It seems like we are in a period of time where many of us are not wishing to play by the rules. This is generally a bad idea, because most rules are established to provide protection.

But in financial planning, some rules are silly, wrong or bad. Let's look at them.

One rule is that when you retire, you should have your investments in bonds equal to your age. What a dumb rule. There are so many factors that determine how much you should invest in bonds, that defaulting to something like that is crazy.

You need to understand how much risk you are willing to take, what your income needs are, how long you want your money to last and what prevailing interest rates are. While stock market ups and downs can be nerve-racking, most people's time horizons are long enough that the risk of inflation outweighs the discomfort of volatility.

Generally, a better rule is to keep a couple of years of spending in cash and invest the rest in an appropriately diversified portfolio tilting more to stocks than bonds.

A second perceived rule for retirees is that you should only spend the income that your portfolio provides. This also goes by never spend your principal. Nah. Again, by focusing on just one aspect of your investment profile, you are ignoring many others.

In this environment, if you are only going to spend your portfolio's income, you are going to be forced into investments that are suboptimal or risky such as high-yield bonds, high-dividend paying stocks, or annuities.

While it may make sense to own some of these types of investments, if you are solely focusing on the income these produce, you are missing a host of other potentially more attractive investments.

By only owning high-dividend paying stocks, you are going to be limited to investing in certain categories such as energy, utilities, real estate investment trusts, consumer products, banks. You may want to own some of these, but not an entire portfolio of them.

A better rule is to take an endowment approach like foundations use. Base your income on a percentage of your portfolio rather than the income it produces. As you get older, you can spend a higher percentage.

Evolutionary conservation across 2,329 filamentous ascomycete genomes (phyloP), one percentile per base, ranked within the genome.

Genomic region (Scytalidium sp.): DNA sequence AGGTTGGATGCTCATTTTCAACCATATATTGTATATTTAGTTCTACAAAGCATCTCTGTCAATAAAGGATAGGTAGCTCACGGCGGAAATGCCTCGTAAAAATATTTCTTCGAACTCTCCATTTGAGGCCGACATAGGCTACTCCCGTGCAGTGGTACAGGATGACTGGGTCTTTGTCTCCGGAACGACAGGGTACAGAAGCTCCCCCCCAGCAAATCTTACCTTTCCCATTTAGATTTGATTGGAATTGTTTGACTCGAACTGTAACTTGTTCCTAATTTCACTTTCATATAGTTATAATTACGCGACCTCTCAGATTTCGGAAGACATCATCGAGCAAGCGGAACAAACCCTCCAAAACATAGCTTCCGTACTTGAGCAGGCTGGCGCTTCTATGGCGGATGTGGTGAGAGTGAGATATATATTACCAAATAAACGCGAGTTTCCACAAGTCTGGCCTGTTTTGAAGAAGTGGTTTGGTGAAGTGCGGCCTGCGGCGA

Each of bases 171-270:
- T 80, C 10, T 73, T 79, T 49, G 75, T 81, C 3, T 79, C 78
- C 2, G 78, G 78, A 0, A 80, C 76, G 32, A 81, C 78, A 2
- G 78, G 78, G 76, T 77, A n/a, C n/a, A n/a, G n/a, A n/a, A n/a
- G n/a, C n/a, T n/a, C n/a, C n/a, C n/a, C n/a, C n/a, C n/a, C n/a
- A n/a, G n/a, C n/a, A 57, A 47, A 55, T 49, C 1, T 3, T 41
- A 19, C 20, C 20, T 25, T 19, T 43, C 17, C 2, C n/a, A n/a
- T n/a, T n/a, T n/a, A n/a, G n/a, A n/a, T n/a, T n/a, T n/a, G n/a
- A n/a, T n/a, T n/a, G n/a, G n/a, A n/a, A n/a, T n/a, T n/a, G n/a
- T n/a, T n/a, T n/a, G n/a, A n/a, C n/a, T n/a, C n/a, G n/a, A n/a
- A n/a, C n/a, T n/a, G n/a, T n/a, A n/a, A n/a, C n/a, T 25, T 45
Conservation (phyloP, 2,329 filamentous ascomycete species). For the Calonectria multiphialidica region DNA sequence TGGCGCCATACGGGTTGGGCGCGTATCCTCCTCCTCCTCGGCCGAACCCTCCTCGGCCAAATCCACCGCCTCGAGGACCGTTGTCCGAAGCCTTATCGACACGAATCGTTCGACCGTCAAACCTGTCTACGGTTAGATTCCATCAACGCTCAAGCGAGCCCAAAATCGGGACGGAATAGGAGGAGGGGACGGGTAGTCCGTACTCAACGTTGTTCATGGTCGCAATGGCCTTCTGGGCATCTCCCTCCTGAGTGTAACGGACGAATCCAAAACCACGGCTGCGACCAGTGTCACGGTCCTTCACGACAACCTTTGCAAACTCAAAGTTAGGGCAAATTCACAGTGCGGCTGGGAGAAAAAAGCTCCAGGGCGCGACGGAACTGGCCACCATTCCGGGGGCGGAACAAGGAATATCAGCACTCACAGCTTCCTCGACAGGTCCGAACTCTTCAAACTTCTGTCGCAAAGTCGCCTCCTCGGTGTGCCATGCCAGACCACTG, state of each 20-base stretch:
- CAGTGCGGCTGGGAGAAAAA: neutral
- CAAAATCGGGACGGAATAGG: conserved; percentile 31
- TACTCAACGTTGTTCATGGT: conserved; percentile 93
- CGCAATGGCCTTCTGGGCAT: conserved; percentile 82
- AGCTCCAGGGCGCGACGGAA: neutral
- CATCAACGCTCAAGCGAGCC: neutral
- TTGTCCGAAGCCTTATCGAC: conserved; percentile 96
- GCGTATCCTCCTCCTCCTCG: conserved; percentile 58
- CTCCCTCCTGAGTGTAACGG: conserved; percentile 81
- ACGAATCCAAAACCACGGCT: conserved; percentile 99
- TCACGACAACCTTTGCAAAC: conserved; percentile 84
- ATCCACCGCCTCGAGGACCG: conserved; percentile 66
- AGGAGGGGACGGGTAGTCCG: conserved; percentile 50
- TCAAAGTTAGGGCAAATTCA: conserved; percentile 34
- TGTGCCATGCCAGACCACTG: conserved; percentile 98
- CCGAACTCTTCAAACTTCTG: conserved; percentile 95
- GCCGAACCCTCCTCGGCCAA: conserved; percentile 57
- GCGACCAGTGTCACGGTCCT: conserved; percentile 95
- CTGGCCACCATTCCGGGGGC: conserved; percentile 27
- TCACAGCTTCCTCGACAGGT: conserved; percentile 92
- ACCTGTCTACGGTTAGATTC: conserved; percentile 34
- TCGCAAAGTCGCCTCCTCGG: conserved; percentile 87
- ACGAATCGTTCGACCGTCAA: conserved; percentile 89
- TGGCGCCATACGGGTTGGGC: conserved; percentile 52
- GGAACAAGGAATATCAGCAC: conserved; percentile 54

Why should someone who is 90 be limited to the same percentage spending as someone who is 65?

Here's a third one. Ignore any potential inheritance. If your parents had enough financial success to be in a position to leave you something, why should you pretend this isn't the case?

Depending on the situation, you are falling victim to the myth of conservative assumptions. This would mean that you are not experiencing the things you could today. The point of financial planning is to have an appropriate level of savings and spending. Spending too much is a problem, but spending too little can be as well.

A fourth rule is that homeownership is the key to your financial future. Nope. Depending on your situation, it may or may not be a good thing.

It is hard to believe that real estate prices don't always go up when all you are reading about is this crazy market. But we view homes as use, not investment, assets. Just like there are good reasons to own — sense of community, stability, control — there are also good reasons to rent — costs, responsibility, flexibility.

The current tax advantages of homeownership are not what they were a few years ago, so the calculus between owning or renting has changed.

How about the fifth rule that you should always choose a Roth IRA or Roth 401(k) over traditional IRA's or 401(k)s. Not necessarily.

An advantage of a Roth is that in return for paying tax on the money that goes in, you don't pay taxes on its growth. If you invest $10,000 in a Roth and your money earns 6% a year, you would have $80,000 tax-free in 36 years! Too good to be true. It's true it's good, but not necessarily as great as it seems.

A big advantage of a Roth is that you don't have to take Required Minimum Distributions at age 72, but other than that, it is really simply a tax decision.

If you are in a higher tax bracket when you invested in your Roth than you are when you take it out, it was a bad deal. That means consider state and federal taxes.

If you think this is a great asset for the kids to inherit — it's only if they are in the same or higher tax bracket than you.

While it is usually a good idea to play by the rules, in financial planning, ignoring some of them is quite beneficial.

Ross Levin is the chief executive and founder of Accredited Investors Wealth Management in Edina.